The Durk Pearson & Sandy Shaw®
Life Extension NewsTM
Volume 19 No. 6 • July 2016


Speeding through the universe,
Thinking is the best way to travel.

—from The Best Way To Travel by The Moody Blues

A paper has reported an attempt to compare the “speed of thought” for brains to that of digital computers. (Nagarajan, 2008) The comparative data are as of 2008, so may be considerably different now. Computers are certainly much faster and even some brains may be faster, depending upon such things as increasing the brain’s myelin content, which speeds the transmission of information in the brain (for more on this, see next section below).

While the brain’s basic unit is the neuron, that of the computer is the transistor. At the time this paper was published, “modern very large scale integrated (VLSI) microprocessor circuits” were said to “have about a million transistors per square millimeter of chip area.” In the brain, on the other hand, the smallest computing element that processes information is the neuronal synapse. The “grey matter of most brain regions contains about 10 to the fifth synapses per microliter, a value not so different from the volume density of transistors.” (Nagarajan, 2008)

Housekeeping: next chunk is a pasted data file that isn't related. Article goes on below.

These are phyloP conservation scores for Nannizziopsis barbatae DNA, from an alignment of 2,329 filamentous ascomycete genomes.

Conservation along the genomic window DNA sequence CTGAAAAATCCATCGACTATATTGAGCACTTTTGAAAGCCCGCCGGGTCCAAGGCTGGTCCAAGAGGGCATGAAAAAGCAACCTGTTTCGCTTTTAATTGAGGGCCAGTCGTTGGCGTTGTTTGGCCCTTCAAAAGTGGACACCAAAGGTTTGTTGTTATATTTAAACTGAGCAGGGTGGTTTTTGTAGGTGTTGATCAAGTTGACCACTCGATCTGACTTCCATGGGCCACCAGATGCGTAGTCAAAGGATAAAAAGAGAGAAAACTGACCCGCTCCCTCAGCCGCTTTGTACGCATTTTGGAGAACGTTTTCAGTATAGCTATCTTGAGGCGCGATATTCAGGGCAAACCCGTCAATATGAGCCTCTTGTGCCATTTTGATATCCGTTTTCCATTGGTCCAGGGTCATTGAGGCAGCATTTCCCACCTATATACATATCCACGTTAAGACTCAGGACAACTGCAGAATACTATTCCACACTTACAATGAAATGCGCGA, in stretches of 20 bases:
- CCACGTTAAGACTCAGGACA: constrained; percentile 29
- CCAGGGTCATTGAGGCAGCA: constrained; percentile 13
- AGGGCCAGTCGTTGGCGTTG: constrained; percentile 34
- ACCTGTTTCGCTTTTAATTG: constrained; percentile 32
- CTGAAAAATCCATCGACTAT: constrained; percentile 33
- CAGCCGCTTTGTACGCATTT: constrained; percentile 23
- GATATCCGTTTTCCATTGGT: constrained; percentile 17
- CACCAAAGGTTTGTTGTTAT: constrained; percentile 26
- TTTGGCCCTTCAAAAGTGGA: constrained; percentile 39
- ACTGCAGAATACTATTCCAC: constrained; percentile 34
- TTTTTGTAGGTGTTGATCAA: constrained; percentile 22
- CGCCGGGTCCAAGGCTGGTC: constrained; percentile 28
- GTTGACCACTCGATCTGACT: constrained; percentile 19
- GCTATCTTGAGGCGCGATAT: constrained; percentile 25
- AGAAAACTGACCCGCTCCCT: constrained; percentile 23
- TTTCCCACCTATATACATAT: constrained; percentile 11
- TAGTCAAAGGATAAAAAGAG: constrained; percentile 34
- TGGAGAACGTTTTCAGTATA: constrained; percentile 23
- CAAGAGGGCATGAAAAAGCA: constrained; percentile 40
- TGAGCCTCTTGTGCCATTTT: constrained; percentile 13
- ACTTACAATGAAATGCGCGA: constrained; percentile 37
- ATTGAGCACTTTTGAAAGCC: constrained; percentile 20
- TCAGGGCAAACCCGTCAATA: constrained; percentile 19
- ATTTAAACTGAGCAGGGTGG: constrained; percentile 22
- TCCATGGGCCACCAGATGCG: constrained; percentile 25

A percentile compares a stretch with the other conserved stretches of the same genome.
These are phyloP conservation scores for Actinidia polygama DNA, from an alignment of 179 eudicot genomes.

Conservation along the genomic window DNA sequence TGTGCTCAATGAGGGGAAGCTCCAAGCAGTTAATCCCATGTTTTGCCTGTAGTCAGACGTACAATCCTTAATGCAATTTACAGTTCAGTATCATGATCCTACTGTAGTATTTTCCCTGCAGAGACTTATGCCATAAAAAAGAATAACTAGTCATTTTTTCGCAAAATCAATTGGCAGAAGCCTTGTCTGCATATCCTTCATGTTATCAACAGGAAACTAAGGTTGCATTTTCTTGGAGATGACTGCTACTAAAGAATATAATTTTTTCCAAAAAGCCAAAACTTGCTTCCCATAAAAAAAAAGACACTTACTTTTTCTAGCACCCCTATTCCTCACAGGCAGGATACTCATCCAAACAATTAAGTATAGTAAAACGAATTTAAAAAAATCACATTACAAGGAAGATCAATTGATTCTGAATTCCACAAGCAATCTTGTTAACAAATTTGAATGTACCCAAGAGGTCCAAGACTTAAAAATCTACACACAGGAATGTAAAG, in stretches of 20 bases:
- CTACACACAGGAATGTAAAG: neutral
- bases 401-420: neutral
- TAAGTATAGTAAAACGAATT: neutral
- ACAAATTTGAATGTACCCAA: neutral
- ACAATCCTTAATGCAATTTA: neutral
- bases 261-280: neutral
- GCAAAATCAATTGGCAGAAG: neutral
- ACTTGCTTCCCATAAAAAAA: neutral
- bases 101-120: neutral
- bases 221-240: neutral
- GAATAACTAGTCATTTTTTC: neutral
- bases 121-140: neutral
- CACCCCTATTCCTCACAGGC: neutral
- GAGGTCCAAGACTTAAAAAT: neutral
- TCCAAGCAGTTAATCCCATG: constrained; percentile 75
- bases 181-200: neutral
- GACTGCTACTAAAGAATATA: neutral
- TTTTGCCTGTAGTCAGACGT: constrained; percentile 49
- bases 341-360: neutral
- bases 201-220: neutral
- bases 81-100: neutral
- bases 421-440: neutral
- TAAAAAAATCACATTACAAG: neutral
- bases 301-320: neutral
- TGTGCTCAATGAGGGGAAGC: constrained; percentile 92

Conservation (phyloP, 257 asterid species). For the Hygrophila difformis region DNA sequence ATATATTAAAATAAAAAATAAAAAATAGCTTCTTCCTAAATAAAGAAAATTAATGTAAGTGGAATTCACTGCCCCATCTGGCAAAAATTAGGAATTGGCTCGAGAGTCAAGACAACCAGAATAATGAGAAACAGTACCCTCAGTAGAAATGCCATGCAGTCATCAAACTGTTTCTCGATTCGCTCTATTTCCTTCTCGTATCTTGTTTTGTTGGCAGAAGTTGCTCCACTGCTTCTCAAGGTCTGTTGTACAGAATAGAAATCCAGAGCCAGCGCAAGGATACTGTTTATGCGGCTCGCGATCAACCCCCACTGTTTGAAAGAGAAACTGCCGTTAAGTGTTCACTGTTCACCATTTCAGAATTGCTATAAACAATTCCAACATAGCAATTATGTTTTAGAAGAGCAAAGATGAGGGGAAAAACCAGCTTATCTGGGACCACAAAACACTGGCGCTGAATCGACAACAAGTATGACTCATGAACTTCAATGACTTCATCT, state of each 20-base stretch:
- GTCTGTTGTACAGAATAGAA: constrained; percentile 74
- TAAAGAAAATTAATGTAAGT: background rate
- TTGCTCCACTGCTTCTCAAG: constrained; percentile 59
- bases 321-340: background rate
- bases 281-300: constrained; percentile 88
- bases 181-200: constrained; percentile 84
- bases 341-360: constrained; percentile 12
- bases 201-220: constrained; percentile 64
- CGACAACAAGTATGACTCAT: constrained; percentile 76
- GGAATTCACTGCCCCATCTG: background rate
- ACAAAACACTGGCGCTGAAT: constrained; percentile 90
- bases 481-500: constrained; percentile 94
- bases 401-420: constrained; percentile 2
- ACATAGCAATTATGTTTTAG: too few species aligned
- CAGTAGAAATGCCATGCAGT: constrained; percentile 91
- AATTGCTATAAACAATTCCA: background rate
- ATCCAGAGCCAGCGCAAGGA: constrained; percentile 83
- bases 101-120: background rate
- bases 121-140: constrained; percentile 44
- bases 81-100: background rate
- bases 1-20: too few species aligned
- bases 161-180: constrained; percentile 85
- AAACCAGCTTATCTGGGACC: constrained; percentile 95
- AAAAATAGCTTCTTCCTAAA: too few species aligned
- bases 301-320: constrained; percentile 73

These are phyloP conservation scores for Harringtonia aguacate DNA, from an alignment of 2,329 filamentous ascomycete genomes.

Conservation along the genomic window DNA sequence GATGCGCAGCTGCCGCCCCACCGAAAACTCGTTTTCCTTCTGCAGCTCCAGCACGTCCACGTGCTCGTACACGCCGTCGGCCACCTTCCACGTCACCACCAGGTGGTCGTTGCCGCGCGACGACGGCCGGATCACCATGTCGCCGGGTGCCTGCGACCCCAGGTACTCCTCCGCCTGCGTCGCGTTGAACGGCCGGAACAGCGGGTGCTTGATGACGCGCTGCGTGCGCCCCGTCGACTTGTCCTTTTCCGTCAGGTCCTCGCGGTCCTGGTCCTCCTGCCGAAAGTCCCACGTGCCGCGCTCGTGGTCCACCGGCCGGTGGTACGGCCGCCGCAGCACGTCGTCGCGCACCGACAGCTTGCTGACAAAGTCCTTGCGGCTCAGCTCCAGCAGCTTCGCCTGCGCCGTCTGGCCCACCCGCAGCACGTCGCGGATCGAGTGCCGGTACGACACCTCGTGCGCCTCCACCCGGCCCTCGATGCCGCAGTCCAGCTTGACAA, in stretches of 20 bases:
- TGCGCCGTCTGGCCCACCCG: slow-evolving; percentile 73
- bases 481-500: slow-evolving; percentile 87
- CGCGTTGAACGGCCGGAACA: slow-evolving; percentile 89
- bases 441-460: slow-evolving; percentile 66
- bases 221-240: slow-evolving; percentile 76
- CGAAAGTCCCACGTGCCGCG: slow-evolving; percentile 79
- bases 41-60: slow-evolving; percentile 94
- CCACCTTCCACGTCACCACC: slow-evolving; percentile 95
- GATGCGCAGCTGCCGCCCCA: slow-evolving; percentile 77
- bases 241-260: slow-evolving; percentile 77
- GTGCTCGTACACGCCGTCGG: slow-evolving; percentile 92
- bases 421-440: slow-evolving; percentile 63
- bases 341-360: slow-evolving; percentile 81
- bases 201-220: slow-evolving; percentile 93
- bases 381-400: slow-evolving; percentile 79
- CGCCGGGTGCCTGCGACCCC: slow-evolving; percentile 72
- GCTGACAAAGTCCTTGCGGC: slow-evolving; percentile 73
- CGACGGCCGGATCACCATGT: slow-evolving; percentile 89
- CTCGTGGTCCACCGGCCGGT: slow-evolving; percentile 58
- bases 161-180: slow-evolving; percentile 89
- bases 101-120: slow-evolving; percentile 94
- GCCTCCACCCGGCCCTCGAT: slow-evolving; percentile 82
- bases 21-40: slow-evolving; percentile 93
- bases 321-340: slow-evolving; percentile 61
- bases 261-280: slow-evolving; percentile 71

After supposing that “each neuron carries out an instruction each time it produces a nerve impulse” and that the neocortex contains about 10 to the tenth neurons, the resulting calculation indicates that the modern microprocessor would provide 100 fold less instructions per second than the brain. So, the computer (at that time) was calculated to be 100 times slower than the brain, even though it had a much faster processor speed because the brain contains so many synapses.


Nagarajan and Stevens. How does the speed of thought compare for brains and digital computers? Curr Biol. 18(17):R756-8 (2008).

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